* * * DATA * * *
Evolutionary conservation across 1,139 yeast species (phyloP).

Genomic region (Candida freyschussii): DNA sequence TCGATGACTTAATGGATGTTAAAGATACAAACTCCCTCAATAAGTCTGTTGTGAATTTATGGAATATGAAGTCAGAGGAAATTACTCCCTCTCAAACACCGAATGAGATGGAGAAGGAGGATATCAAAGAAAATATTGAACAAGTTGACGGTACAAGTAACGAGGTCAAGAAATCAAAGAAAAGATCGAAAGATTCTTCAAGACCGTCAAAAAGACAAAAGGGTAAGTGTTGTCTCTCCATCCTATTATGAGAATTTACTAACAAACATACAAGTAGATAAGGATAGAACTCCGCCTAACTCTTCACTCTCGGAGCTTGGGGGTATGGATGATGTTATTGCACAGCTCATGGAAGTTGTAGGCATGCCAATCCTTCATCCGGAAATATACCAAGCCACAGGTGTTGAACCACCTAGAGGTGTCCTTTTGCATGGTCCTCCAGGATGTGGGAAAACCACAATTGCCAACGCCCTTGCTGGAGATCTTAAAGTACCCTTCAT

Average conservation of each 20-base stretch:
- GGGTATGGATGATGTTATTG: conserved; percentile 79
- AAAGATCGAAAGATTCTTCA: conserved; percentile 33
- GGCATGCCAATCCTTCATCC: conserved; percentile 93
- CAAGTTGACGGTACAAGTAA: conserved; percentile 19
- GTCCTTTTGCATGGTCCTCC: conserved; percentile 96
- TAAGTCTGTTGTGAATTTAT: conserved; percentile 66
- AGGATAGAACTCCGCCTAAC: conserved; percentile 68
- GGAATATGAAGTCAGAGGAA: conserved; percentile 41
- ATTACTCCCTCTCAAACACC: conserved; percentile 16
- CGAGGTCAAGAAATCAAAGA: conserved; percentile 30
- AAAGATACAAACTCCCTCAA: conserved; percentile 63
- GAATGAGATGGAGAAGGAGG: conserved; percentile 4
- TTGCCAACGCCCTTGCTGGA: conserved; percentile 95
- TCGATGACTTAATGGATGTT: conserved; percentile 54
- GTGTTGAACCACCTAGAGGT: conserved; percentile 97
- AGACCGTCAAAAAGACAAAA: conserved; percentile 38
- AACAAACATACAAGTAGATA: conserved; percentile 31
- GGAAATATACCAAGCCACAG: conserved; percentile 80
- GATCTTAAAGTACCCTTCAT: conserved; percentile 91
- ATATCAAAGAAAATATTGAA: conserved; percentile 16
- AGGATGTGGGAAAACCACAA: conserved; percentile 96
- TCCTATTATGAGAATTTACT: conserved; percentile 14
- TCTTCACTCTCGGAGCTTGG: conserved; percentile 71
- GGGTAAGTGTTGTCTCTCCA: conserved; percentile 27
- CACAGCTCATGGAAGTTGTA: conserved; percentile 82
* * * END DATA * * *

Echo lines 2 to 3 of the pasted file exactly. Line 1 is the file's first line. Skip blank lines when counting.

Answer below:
Genomic region (Candida freyschussii): DNA sequence TCGATGACTTAATGGATGTTAAAGATACAAACTCCCTCAATAAGTCTGTTGTGAATTTATGGAATATGAAGTCAGAGGAAATTACTCCCTCTCAAACACCGAATGAGATGGAGAAGGAGGATATCAAAGAAAATATTGAACAAGTTGACGGTACAAGTAACGAGGTCAAGAAATCAAAGAAAAGATCGAAAGATTCTTCAAGACCGTCAAAAAGACAAAAGGGTAAGTGTTGTCTCTCCATCCTATTATGAGAATTTACTAACAAACATACAAGTAGATAAGGATAGAACTCCGCCTAACTCTTCACTCTCGGAGCTTGGGGGTATGGATGATGTTATTGCACAGCTCATGGAAGTTGTAGGCATGCCAATCCTTCATCCGGAAATATACCAAGCCACAGGTGTTGAACCACCTAGAGGTGTCCTTTTGCATGGTCCTCCAGGATGTGGGAAAACCACAATTGCCAACGCCCTTGCTGGAGATCTTAAAGTACCCTTCAT

Average conservation of each 20-base stretch: